Welcome to our second installment of Poignant Pics where I’ve asked photo curators, educators, collectors and makers to share a brief essay on a photo that has significantly changed the way they think or look at the world. Poignant Pics no. 2 is written by Diffusion alum and all around talented photo-crafter K.K. DePaul.
La Loteria II by Luis González Palma
I am a firm believer that anything that is worthwhile starts with a seduction.
Ten years ago, as I was deciding whether or not to change careers and embrace a life in photography, I was a guest at a reception for prospective MFA candidates. It was held at the spectacular home of one of the board members and there were amazing photographs on every wall. I turned a corner, and I was rooted to the spot. It was my first encounter with the work of Luis González Palma. And I felt the thunderbolt of love at first sight. I was, quite frankly, smitten.
Until that time, my knowledge and experience was with Street Photography…chasing and capturing a moment. The taking of a photograph.
This work was about crafting an image. Collecting props. Casting actors on a stage to suggest an unspoken story. He uses collage, words, symbols, and oil paint to create spectacularly beautiful images that seduce me with their mysterious gaze.
It’s like Poetry…I can’t really explain why I am drawn in…but I feel it. I keep coming back… like a magnet pulling me…and I continue wanting to know more.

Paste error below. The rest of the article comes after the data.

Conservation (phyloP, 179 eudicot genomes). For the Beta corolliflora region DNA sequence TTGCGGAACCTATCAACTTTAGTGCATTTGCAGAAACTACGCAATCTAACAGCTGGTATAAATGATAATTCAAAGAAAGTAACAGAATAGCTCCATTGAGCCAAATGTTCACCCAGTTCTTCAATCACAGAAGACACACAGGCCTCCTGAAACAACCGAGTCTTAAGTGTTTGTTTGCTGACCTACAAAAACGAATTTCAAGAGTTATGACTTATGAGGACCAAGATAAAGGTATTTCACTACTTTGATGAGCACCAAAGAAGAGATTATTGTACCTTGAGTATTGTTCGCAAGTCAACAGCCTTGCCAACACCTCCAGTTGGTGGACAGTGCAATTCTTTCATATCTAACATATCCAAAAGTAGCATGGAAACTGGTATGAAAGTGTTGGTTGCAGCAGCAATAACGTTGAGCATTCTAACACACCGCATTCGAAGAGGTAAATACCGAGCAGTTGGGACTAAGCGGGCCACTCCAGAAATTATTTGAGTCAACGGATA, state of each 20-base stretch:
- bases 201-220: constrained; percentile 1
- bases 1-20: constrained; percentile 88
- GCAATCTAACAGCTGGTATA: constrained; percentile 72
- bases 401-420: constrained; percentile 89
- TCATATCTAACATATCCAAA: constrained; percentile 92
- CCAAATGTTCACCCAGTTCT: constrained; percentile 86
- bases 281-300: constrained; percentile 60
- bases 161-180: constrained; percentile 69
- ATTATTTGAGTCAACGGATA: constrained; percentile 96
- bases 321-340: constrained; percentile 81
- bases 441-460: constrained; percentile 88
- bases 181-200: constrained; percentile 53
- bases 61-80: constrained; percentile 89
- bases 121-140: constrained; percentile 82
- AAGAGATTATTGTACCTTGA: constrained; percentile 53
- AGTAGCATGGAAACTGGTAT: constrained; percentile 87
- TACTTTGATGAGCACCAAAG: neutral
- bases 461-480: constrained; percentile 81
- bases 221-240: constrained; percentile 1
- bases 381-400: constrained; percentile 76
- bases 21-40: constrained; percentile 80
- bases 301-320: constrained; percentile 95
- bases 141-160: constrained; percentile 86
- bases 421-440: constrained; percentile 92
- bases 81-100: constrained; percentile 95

My encounter with this work changed the course of my direction in photography. I gave myself permission to break rules I had imposed upon myself…and the world opened before my eyes.
— K.K. DePaul
K.K. DePaul is an explorer of secrets, combining and recombining bits and pieces of memory to make sense of her family stories.
“I have always been fascinated by multiple interpretations, double exposures, and the ambiguities that arise depending on which character is telling the story. My process begins with a collection of elements…images…writing. As I move the elements around, a visual narrative begins to take shape, signaling a new understanding of parallel stories. My use of collage indicates a story told in two voices, representing identities that have been torn apart, stripped, reflected upon, and ultimately reconstructed.”